Broadband USA Enthusiasm for the federal government’s handling of the broadband stimulus plan so far is a little underwhelming, to say the least. Both the Department of Agriculture’s RUS program and the Department of Commerce’s NTIA are in need of some love, relative to the BTOP and BIP programs. Heck, even the government itself is being critical of the stimulus program to date. Congress’ Agriculture Committee has expressed skepticism of the developing broadband stimulus roadmap. Is all of this criticism due to the current popular trend of ‘piling on the government’ as wasteful, inefficient, and even incompetent? Or something else?

Take for example the reaction to NTIA’s recruitment of ‘volunteers’ to help evaluate stimulus grant applications. “Tell me how someone with expertise in innovative programs to increase the demand for broadband services understands why one broadband technology may be a better fit than another?” says Lynette Luna of FierceBroadbandWireless. Craig Settles of Successful.com tells Ars Technica, “This has to be THE most ridiculous and potentially most disastrous decision made by a federal agency with regard to distribution of taxpayer money.” Ouch.

Call me crazy, but I don’t get the same reaction. In fact, if done right, I think the ‘volunteer’ action could be a good move. My only caveat is the volunteers do indeed need to be qualified. Additionally, they should not have conflicts of interest or other ulterior motives. Assuming those conditions can be met, why not get input from expert ‘volunteers.’ It could provide a great diversity of opinion and input to this important process. I don’t believe these volunteers have the final say – they are just providing input for the final decision makers. What’s so crazy about that?

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Certainly, some areas of the federal government have a well deserved reputation for inefficiency and waste, but they are not alone. Just look in today’s headlines to see great non-government examples of waste, inefficiency, and incompetency (and even outright fraud). General Motors, Merrill Lynch, Chrysler, Wells Fargo, Stanford Financial – shall I go on. The point being, few institutions are remotely close to perfect. Most institutions have flaws – just like most people. Those that don’t are the exception, not the rule. Government is no different. Should we as citizens hold the government to the highest standards? Absolutely. I’m all for that. But I do wonder if some of the criticism being leveled at them over the stimulus program is constructive.

This post is not intended to be a government love fest. I have no special place in my heart for the government. I have never worked for a government agency, and probably never will (although you should never say never). I have no business relationship with any form of government. I also believe they should take a hard look at the NOFA and revise it, due to some onerous conditions. But I also believe it’s real easy to take potshots at government – in fact, it’s seems like the ‘in’ thing to do. I’m not rooting for the government – I’m rooting for the stimulus program. Right now it’s in the government’s hands. I’m willing to give them a chance to get it right.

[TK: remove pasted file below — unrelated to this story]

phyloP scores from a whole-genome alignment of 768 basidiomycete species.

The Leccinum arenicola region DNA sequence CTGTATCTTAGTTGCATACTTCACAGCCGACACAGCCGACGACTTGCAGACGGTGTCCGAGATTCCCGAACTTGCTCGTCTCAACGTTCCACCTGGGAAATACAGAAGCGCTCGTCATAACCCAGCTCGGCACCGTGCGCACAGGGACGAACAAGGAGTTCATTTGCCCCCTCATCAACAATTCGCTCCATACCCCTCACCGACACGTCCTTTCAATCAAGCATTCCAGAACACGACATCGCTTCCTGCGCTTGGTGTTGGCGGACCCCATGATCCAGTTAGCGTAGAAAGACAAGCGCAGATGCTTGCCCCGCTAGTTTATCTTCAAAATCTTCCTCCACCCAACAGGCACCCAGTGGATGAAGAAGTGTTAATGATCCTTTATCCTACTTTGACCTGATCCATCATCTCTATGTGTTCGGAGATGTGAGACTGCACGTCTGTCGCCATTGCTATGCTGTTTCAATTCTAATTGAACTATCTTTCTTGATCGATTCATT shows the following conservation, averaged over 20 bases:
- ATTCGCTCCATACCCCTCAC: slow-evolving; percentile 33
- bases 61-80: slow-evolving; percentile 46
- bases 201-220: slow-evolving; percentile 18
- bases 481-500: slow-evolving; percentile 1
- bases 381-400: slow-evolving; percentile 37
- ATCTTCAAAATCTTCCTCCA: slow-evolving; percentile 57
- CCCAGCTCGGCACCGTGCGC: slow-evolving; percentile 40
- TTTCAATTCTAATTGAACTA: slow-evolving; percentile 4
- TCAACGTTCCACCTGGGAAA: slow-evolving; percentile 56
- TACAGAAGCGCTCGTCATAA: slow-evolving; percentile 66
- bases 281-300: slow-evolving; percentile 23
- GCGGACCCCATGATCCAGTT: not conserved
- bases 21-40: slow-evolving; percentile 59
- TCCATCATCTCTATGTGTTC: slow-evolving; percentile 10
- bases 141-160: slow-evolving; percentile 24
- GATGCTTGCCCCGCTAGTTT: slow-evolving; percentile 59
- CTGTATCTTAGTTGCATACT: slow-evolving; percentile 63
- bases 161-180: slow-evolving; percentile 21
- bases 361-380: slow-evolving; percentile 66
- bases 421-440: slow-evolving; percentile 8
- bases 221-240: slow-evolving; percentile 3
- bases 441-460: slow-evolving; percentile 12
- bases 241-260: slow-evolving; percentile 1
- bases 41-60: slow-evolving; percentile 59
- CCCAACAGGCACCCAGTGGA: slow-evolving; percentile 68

What do you think? Offer your thoughts through the comments tool below.

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2 thoughts on “Little Love for Government on Broadband Stimulus Plan

  1. Though my initial reaction was a little over the top, in large part due to the initial shock of such an unanticipated decisions, I and others don't have a problem with volunteerism or peer review by itself. If NTIA had announced three months out that they planned to go this direction, and when they announced it had a clear plan of how this was volunteer program was going to run, this wouldn't be as bog of a concern, But in about 35 days NTIA is expecting a huge number of apps to process, and from what people at the Workshop where this was announced reported, NTIA couldn't even answer some basic questions about how this program would be run, how they would ensure there's no conflict of interest, etc.

    There doesn't appear to be sufficient thought put into how they will manage the mechanics of a process of making the first cut from proposals many of which will involve millions of dollars per proposal.

    The other disturbing thing for many of us is that, were the NTIA to – like RUS will – hire people to do this task, these would be the only jobs created this year by what is a jobs creation bill. There are tech companies that had to lay off people because the stimulus in effect froze many government projects while officials wait to see if they can win a grant. At least if these laid off workers were hired to review projects, assuming non conflicts of interest was properly managed, you'd be putting some people back to work.

    1. Craig – I can appreciate your concerns. A lot of them make sense. I don't envy NTIA and RUS. On the one hand, they have the fiduciary responsibility to distribute taxpayer money (although, aren't we really talking about taxpayer backed loans) correctly and avoid waste and fraud. On the other, they're under tremendous pressure to get things going quickly and efficiently. Under those conditions, I guess I give them a liitle more slack.

      It's real easy to 'Monday morning quarterback' this process. I hope we can all find ways to offer constructive feedback, and make the stimulus program a success for all involved.

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